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1) G.R. No.

L-69259 January 26, 1988

Delfin Pacheco and his sister, Pelagia Pacheco, were the owners of 27,169 square meters of real estate
in the Municipality of Polo (now Valenzuela), Province of Bulacan (now Metro Manila).
The said co-owners leased to Construction Components International Inc. the same property and
providing that during the existence or after the term of this lease the lessor should he decide to sell the
property leased shall first offer the same to the lessee and the letter has the priority to buy under similar
Lessee Construction Components International, Inc. assigned its rights and obligations under the contract
of lease in favor of Hydro Pipes Philippines, Inc.
A deed of exchange was executed between lessors Delfin and Pelagia Pacheco and defendant Delpher
Trades Corporation whereby the former conveyed to the latter the leased property.
On the ground that it was not given the first option to buy the leased property pursuant to the proviso in
the lease agreement, respondent Hydro Pipes Philippines, Inc., filed an amended complaint for
reconveyance of Lot. No. 1095 in its favor under conditions similar to those whereby Delpher Trades
Corporation acquired the property from Pelagia Pacheco and Delphin Pacheco.
ISSUE: WON Hydro has better rights over theoption to buy the subject property.
NO. After incorporation, one becomes a stockholder of a corporation by subscription or by purchasing
stock directly from the corporation or from individual owners. In the case at bar, in exchange for their
properties, the Pachecos acquired 2,500 original unissued no par value shares of stocks of the Delpher
Trades Corporation. Consequently, the Pachecos became stockholders of the corporation by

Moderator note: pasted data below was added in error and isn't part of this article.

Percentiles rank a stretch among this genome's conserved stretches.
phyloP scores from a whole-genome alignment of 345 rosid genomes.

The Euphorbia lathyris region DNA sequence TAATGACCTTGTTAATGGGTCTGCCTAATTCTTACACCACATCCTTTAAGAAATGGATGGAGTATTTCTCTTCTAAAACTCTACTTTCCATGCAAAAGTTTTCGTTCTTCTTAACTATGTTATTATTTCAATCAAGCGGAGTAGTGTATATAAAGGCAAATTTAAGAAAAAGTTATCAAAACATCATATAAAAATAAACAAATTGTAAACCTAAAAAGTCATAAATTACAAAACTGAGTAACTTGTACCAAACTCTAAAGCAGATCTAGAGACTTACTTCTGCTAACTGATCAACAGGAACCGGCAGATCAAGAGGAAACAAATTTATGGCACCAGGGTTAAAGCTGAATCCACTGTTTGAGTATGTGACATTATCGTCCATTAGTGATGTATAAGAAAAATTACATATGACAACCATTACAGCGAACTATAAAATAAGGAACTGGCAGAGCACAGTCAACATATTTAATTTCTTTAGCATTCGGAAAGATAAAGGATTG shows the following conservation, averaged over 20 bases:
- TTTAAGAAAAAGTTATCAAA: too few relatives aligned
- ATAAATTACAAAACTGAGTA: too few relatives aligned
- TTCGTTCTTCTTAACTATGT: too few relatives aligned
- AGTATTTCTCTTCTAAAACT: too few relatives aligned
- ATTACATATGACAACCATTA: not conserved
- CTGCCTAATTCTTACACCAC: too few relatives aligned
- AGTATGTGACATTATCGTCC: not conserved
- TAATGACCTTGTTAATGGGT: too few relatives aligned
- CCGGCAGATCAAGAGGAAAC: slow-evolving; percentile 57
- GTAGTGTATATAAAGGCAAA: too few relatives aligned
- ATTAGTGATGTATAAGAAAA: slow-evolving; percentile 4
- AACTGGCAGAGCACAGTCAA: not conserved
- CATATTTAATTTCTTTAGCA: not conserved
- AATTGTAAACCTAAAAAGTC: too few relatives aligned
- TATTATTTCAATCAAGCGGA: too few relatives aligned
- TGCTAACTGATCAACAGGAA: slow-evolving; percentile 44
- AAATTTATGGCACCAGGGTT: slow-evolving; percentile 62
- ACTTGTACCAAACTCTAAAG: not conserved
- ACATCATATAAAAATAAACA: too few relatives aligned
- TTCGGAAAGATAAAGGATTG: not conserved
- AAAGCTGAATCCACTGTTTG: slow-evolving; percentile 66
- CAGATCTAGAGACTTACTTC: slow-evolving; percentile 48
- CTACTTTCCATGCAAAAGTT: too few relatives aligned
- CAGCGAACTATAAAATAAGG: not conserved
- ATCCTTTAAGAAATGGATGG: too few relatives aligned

subscription "The essence of the stock subscription is an agreement to take and pay for original
unissued shares of a corporation, formed or to be formed." (Rohrlich 243, cited in Agbayani,
Commentaries and Jurisprudence on the Commercial Laws of the Philippines, Vol. III, 1980 Edition, p.
430) It is significant that the Pachecos took no par value shares in exchange for their properties.
A no-par value share does not purport to represent any stated proportionate interest in the capital stock
measured by value, but only an aliquot part of the whole number of such shares of the issuing
corporation. The holder of no-par shares may see from the certificate itself that he is only an aliquot
sharer in the assets of the corporation. But this character of proportionate interest is not hidden beneath
a false appearance of a given sum in money, as in the case of par value shares.

It is to be stressed that by their ownership of the 2,500 no par shares of stock, the Pachecos have control
of the corporation. Their equity capital is 55% as against 45% of the other stockholders, who also
belong to the same family group.
In effect, the Delpher Trades Corporation is a business conduit of the Pachecos. What they really did was
to invest their properties and change the nature of their ownership from unincorporated to incorporated
form by organizing Delpher Trades Corporation to take control of their properties and at the same time
save on inheritance taxes.